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Join us October 8 for the Bourbon Salon at Oxmoor Farm: Women Distillers

I was still working for United Distillers when Sally Van Winkle Campbell started to research this book. Sally enlisted the aid of her friend and local historian, the late Sam Thomas, to help her do the research and the pair came to visit me at the United Distillers Archive. They spent an afternoon looking at the files created by her grandfather in the 1920s and 30s. Her dedication to getting the research done really comes through in this book. It is not just about family stories – there are many of those – but also about the history of the brand Old Fitzgerald and the Stitzel-Weller Distillery. This is a book that should be in every whiskey lover’s library.

But Always Fine Bourbon: Pappy Van Winkle and the Story of Old Fitzgerald, by Sally Van Winkle Campbell. Louisville: Limestone Lane Press, 1999. Contents, Preface, Illustrations. Pp.211.

Julian “Pappy” Van Winkle played an important part in the history of 20th-century distilling. He entered the business in the late 19th century as a salesman for W.L. Weller and Sons and continued in the industry until his death on 16 February 1965. Early in the 20th century he and Alex Farnsley gained control of W.L. Weller and Sons and by Prohibition they had formed a close business relationship with the A. Ph. Stitzel Distillery. During Prohibition they continued to sell whiskey for “medicinal use” to the nation. After Prohibition they formally joined to form the Stitzel-Weller Distillery, Inc.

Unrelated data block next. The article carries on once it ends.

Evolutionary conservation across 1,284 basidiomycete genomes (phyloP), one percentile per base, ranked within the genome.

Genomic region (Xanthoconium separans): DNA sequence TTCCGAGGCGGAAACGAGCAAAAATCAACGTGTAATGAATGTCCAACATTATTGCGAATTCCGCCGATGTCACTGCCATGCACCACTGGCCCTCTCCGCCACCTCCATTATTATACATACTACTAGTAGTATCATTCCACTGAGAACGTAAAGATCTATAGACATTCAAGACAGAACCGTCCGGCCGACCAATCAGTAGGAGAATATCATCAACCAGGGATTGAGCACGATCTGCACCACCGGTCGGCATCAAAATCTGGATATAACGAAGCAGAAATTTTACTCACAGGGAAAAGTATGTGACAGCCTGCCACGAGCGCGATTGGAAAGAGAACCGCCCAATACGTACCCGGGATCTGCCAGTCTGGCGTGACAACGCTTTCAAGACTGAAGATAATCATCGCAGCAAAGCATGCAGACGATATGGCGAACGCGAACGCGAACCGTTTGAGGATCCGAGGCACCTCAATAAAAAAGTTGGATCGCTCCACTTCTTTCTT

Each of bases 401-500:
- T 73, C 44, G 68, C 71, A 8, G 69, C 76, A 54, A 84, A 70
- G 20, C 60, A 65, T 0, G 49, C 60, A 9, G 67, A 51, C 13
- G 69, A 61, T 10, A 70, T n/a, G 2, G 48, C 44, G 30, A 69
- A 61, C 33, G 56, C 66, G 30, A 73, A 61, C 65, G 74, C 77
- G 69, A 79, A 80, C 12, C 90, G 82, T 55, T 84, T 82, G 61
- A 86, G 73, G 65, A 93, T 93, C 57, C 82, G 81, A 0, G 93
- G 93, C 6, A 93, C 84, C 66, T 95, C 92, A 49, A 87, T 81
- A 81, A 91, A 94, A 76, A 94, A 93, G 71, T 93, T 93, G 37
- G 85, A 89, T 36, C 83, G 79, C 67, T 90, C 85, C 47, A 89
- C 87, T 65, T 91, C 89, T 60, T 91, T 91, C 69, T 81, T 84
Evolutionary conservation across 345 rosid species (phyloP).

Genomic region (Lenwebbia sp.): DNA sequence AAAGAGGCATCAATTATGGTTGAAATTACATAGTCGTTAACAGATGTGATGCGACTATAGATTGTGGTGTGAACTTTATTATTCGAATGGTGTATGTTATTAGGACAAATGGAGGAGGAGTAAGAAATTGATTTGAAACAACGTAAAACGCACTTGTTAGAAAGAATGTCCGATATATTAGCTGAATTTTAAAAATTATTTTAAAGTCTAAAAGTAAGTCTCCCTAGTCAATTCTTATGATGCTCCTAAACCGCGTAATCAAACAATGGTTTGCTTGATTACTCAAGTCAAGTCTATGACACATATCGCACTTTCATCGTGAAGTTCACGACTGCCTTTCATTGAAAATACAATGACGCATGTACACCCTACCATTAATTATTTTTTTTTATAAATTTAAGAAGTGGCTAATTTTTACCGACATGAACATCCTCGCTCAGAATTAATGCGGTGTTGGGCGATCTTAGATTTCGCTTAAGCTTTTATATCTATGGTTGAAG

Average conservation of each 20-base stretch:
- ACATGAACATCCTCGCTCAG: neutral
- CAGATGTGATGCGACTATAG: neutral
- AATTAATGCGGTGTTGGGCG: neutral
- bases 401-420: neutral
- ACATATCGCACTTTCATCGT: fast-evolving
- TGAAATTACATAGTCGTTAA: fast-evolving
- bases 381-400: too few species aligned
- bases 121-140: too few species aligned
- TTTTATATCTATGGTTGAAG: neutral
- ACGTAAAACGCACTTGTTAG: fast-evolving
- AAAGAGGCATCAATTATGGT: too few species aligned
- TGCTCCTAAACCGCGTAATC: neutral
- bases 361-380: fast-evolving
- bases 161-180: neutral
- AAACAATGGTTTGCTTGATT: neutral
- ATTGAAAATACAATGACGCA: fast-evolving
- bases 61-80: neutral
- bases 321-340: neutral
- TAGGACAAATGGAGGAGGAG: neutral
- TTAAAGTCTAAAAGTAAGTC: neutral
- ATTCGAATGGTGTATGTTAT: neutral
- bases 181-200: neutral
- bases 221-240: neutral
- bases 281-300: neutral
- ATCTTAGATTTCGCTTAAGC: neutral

The legendary status of “Pappy” Van Winkle took off in the 1950’s. His two partners had died and he controlled the reins of the company. He used that control to introduce extra aged versions of Old Fitzgerald and the first post prohibition barrel proof bourbon. He gave tours of the distillery and had many signs placed around the campus such as “No Chemist Allowed” and at the entrance “We Make Fine Bourbon, At A Profit If We Can, At A Loss If We Must, But Always Fine Bourbon”.

Sally Campbell is the granddaughter of Pappy Van Winkle. This book is her attempt to introduce the rest of the world to her grandfather as a person and a businessman. She starts the book with a speech given by Pappy on his 75th birthday and then goes on to tell of his early years as a salesman for W.L. Weller and Sons. This is followed by the story of how Julian Van Winkle met Katie Smith and married. 

The great accomplishment of this book is the combination of this business and personal history. The book is filled with great stories about Pappy and his business practices such as why there was “No Chemist Allowed” at Stitzel-Weller, but also personal stories such as why her grandmother received the winning roses from the 1938 Kentucky Derby. It is of great interest to historians, but also a good read for those who simply have a love of whiskey.

The book also looks nice. It is very well designed with a great layout and quality illustrations. Photographs of the family and the distillery contribute to the contents with a nice splash of color added by photographs of label and bottle shots. This is a book that is worthy of anybody’s library and the second edition has a chapter about her brother, Julian Van Winkle III and his continuation in the family business.

Photos Courtesy of Rosemary Miller